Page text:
Fabricator Case Studies

Real Stone and Granite: Weathering the storm with digital technology

With 35 versatile employees and a state-of-the-art fabrication facility, Real Stone and Granite of Fort Pierce, FL has survived the recession and come out thriving.

October 1, 2013

Jose Ubilla, President of Real Stone and Granite of Fort Pierce, FL, started out in Miami in 1985, when the tile industry was booming, and natural stone was used exclusively in very high-end homes. He was immediately drawn to stone due to its natural beauty and its endless possibilities, and with a shop filled with advanced digital technology, the company was able to endure the prolonged economic downturn and has fully rebounded.

Real Stone and Granite is a custom fabricator of all type of natural stone, and it specializes in higher-end exotic materials such as quartzite, onyx, agates, etc. In addition to countertops, the company also handles three-dimensional architectural pieces such as columns, fireplaces, monolithic tubs and molding applications.

Real Stone and Granite has 35 total employees, most of whom can perform all aspects of the trade — from templating to installation. It completes projects throughout Florida and the Caribbean, as well as across Southeast U.S., New York and Central America. With a very well diversified client base, Ubilla’s company does work for architects, designers and builders.

An advanced facility

Real Stone and Granite has what it describes as to be one of the most sophisticated fabrication facilities in the state of Florida. The shop utilizes two bridge saws for “everyday” including a Yukon bridge saw from Park Industries and another from Pedrini M920 of Italy, which has full CNC capabilities for the most intricate cuts and shapes. A Flow waterjet is also an integral part of the operation due to its versatility and precision.

For edgework, the company utilizes a Pro-Edge III straight-polishing machine from Park Industries along with a Comandulli Omega 100 straight edger. More complex edgework is completed using a fully automatic Prussiani CNC stoneworking center.

“For the smaller backsplash pieces we utilize the Sasso Flying Flat,” Ubilla said. “And last but not least, the ever wonderful Wizard by Park Industries is our ‘jack of all trades.’ I call it that simply because it can be used for so many types of work, from shaping and polishing edges, to creating a brushed or honed finish on slabs or tiles. It is truly a workhorse. At GranQuartz, we obtain the best diamond tooling at very competitive prices. They always have everything just in time for our use, so we don’t have to inventory a great deal of tooling.”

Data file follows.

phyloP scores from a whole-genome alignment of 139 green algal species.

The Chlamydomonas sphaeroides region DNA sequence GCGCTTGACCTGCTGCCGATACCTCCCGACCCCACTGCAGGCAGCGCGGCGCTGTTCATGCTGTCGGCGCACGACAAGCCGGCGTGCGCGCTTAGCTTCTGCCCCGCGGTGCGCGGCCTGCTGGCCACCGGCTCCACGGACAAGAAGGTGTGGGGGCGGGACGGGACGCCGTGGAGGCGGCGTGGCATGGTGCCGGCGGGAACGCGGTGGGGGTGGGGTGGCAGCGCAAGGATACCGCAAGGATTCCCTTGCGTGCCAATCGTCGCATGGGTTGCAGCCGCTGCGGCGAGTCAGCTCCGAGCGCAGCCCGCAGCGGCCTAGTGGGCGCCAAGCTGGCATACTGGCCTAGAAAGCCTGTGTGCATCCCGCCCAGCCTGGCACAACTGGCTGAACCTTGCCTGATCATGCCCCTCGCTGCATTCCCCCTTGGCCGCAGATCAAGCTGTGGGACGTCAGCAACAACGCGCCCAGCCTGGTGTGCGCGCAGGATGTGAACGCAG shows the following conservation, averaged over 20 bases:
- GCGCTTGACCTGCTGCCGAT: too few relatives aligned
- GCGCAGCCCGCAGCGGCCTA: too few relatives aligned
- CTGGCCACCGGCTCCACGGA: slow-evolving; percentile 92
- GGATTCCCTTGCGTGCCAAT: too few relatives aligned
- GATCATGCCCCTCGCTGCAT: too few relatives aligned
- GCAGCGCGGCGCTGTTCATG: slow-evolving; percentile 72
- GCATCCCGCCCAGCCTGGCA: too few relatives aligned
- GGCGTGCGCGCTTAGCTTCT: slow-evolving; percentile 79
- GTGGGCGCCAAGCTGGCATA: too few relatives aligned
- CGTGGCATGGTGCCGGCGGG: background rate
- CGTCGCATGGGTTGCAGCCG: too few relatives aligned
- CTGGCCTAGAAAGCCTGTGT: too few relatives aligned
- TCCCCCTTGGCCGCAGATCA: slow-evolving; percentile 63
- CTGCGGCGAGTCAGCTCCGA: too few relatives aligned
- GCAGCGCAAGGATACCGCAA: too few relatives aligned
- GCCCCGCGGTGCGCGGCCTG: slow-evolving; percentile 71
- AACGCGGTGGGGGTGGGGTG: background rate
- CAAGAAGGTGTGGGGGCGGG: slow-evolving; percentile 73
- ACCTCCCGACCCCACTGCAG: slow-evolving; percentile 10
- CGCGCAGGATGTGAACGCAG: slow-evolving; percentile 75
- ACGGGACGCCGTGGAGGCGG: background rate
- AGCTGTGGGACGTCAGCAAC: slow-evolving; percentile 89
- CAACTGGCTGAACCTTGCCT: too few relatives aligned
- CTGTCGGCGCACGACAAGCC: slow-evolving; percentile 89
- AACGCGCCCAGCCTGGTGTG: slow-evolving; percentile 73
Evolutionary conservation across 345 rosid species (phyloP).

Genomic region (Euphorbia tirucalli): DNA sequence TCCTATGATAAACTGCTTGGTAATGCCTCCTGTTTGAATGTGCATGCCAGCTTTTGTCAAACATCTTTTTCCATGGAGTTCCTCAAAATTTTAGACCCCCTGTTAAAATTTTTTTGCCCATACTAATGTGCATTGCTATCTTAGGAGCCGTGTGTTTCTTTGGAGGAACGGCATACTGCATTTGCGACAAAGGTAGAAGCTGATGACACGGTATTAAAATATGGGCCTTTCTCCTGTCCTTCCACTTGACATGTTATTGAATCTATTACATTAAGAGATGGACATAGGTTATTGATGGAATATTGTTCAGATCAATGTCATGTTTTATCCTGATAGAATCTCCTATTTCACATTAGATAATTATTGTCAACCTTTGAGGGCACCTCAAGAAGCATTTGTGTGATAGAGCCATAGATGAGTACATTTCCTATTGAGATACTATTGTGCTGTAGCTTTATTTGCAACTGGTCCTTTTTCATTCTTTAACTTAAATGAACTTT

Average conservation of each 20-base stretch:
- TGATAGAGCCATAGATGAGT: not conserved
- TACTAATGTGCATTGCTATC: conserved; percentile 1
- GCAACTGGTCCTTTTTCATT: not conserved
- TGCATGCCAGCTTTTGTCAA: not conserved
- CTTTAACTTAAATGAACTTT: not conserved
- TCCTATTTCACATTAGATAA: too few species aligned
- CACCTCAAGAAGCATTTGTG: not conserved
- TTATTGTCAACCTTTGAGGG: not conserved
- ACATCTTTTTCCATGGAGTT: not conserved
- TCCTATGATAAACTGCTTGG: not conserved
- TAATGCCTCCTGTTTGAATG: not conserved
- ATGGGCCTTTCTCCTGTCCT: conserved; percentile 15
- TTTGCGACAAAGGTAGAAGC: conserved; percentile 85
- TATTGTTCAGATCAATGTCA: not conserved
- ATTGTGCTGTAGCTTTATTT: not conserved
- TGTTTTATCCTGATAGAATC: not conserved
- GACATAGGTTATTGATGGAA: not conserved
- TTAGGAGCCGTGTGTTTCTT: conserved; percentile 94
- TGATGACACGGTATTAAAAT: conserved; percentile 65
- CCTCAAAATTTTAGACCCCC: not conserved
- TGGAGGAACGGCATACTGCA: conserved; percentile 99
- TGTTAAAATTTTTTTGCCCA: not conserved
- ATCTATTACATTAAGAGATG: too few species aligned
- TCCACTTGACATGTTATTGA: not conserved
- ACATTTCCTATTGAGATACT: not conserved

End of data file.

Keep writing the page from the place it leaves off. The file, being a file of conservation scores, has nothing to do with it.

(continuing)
Additionally, material is maneuvered around the shop with vacuum lifters from Wood’s Powr-Grip.

Current expansion

Real Stone and Granite hasn’t seen the need to invest much in new machinery over the last few years. “All of our existing equipment is very well maintained in-house, and it runs like brand new, said Ubilla. “It has not been necessary to add equipment mainly due to the past economic downturn, which is now gone and on the way to recovery.

“One area that we did invest in is a brand new templating system from Prodim,” Ubilla continued. “Our most recent acquisition is the Proliner three-dimensional template machine. What a beauty this technology is.”

The Proliner is very useful because, with this machine, the company can create a DXF file right there on the job. The customer can actually see their templates on the screen and sign off on the spot. Conversion from photos or other methods, which can be very time consuming and many times inaccurate, are no longer needed.

In another positive sign for the industry, Ubilla reports that he is adding more employees to increase capacity as the market rebounds. “Depending on the intricacy of the jobs, we can measure productivity in two ways: one, the amount of custom work and two, simple production,” Ubilla said.

“At full capacity, we can yield up to 12 small kitchens and vanities when it comes to production,” he continued.“But no matter what, we always treat the highly customized jobs as a separate line in the fabrication shop. You cannot rush when it comes to craftsmanship.”

To be expected, Ubilla said that the industry still has its challenges. “As a custom fabricator who pays a great deal of attention to the details of the job, we are always at the mercy of all the other trades and their schedules and level of quality”, said Ubilla. “It is always nice to work with other trades that care about the jobs and meet their schedules and deadlines, so that no one ends up with the added pressures for delays or unnecessary rushing that can always jeopardize a perfect finish.”  

Real Stone and Granite

Fort Pierce, FL

Type of Work:Countertops as well as three-dimensional architectural pieces such as columns, fireplaces, monolithic tubs and molding applications

Technology:M920 CNC bridge saw from Pedrini of Italy; Yukon bridge saw from Park Industries of St. Cloud, MN; waterjet from Flow International of Kent, WA; Omega 100 edging machine from Comandulli of Italy; Pro-Edge III edging machine from Park Industries; CNC stoneworking center from Prussiani of Italy; Flying Flat backsplash polisher from Sasso; tooling from GranQuartz; Prodim Proliner digital templating system from Prodim USA of Fort Pierce, FL


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